I began my GI career in 1980, at the Minneapolis VA Medical Center, and I worked alongside Jack Vennes and Steve Silvis, two of the original U.S. pioneers in endoscopic retrograde cholangiopancreatography (ERCP). Many physicians from around the world made a pilgrimage to Minneapolis to learn these new procedures. Practicing gastroenterologists complained about the lack of training in ERCP and surgeons jousted with us for first crack at patients septic with common bile duct stones. Now, the field of advanced endoscopy includes not only ERCP, but endoscopic ultrasound, emerging bariatric and anti-reflux endoscopic procedures, Barrett’s ablation, and endomucosal resections of various upper and lower track lesions. Combined, these procedures require training beyond the usual 3-year fellowship. The question broached in this month’s practice management article is whether the extra year of deferred practice is worthwhile. The advanced endoscopists at Yale University School of Medicine have performed a valuable survey and researched facts and figures that should help GI fellows to answer this question.John I. Allen, M.D., MBA, AGAF, Special Section Editor
Twenty-five years ago there were only five recognized advanced fellowship positions for endoscopists in North America, even though there was a high demand for interventional endoscopists at academic and private centers. Interest in advanced endoscopy training is now at an all-time high, and many gastroenterology fellows are willing to invest in an additional year of training to increase their endoscopy skills.
The American Society for Gastrointestinal Endoscopy lists 56 fellowship programs (Table 1). For fellowships beginning July 1, 2014, there were 105 candidates who applied for 70 interventional endoscopy fellowship positions – a 15% increase from 2013. These positions account for 16% of the total gastroenterology fellowships that began in 2014.
A survey of applicants for advanced endoscopy fellowships in 2011 found that most applicants applied for these fellowships to gain access to procedures (92%) and mentors (46%), and to learn a new skill set (43%).1,2 Some gastroenterology fellows have asked whether they can receive mentorship in advanced procedures at an academic institution or private practice in lieu of a fourth-year fellowship.3
Endoscopy-associated techniques and technologies have advanced rapidly. In addition to endoscopic retrograde cholangiopancreatography (ERCP), endoscopic ultrasound (EUS), and endoscopic mucosal resection, recent therapeutic developments include endoscopic submucosal dissection, per-oral esophageal myotomy, EUS-guided pancreas and biliary therapy, and EUS-guided gastrojejunostomy – as well as endoscopic treatment of obesity. These procedures require high levels of training (typically beyond what can be accomplished in an additional year), are time consuming, and have the potential to cause significant complications.4,5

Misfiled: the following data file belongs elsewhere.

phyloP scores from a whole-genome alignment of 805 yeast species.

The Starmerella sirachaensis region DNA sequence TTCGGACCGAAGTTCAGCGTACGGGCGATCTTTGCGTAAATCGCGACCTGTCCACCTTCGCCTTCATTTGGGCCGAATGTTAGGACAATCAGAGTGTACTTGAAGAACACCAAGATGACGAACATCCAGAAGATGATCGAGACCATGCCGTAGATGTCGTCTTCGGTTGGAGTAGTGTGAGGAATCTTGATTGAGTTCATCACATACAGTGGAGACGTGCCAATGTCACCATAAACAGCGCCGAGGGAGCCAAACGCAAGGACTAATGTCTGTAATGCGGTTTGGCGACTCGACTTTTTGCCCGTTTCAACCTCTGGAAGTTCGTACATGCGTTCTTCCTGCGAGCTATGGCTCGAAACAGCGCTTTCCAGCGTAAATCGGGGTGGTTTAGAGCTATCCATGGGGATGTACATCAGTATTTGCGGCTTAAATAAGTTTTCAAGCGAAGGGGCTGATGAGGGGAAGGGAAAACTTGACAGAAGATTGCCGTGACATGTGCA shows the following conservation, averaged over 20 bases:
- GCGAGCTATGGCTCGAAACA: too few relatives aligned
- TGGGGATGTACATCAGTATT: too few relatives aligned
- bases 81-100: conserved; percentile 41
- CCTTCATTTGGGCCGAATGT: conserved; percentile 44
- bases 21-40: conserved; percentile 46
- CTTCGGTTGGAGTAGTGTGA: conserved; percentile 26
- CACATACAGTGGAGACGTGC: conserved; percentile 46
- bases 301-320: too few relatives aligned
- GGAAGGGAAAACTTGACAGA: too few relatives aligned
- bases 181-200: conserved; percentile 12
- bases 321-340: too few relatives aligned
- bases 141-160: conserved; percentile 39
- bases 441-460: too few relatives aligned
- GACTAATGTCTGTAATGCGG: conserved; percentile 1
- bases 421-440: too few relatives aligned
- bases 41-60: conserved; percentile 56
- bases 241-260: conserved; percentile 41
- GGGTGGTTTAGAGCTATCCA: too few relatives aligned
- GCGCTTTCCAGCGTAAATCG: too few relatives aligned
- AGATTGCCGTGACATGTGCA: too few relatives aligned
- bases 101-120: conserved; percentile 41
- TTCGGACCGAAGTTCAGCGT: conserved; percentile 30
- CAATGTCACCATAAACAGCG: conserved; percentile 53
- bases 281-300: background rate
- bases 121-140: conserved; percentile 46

Ironically, these technologies have developed as health care budgets have been curtailed; there have been significant reductions in reimbursements for endoscopic procedures. Approximately 1 year ago, reimbursements for EUS and ERCP procedures were reduced by 20%-35%. Many newer advanced procedures, such as endoscopic submucosal dissection and per-oral esophageal myotomy, do not have specific codes and are billed as unlisted procedures. Reimbursement is uncertain or does not occur, or the procedure is described as an upper endoscopy, which undervalues the endoscopist’s skill, time, and risk taken. Although advanced endoscopists exercise great patience and dedication in performing complex, demanding, and time-consuming procedures, their value may not be readily appreciated by current health care systems. Some academic gastroenterology programs use Medicare work relative value units to monitor physician productivity.6
The reduction in relative value units for interventional procedures may challenge the physician’s ability to advocate for resource allocation to support interventional procedures.
Many advanced fellows may not appreciate the significance and challenges of communicating the benefits and value of advanced endoscopic practice to medical and hospital administrators. An analysis from a tertiary referral center calculated downstream revenues of 120 patients undergoing advanced endoscopic procedures. Although these procedures were costly to the center, they generated revenues from radiology and pathology analyses and surgeries. For example, each patient undergoing EUS generated a net profit of $7,093 for the center, primarily through surgical procedures.7
Most importantly, these procedures functioned as an entry point for new patients into the medical center. Advanced endoscopists must be able to communicate the value of their procedures clearly to hospital leaders to secure appropriate support.
Advanced endoscopy procedures not only increase a medical center’s financial bottom line, but a center’s ability to offer a full spectrum of these procedures as part of a multidisciplinary team marks it as a center of excellence. Many high-profile and important hospital services, such as gastrointestinal oncology, liver transplantation, and surgery, depend on advanced endoscopy services and expect around-the-clock availability from the interventional team. The current health care environment will require increased effort to document quality, outcomes, and procedure difficulty and to quantify downstream revenue.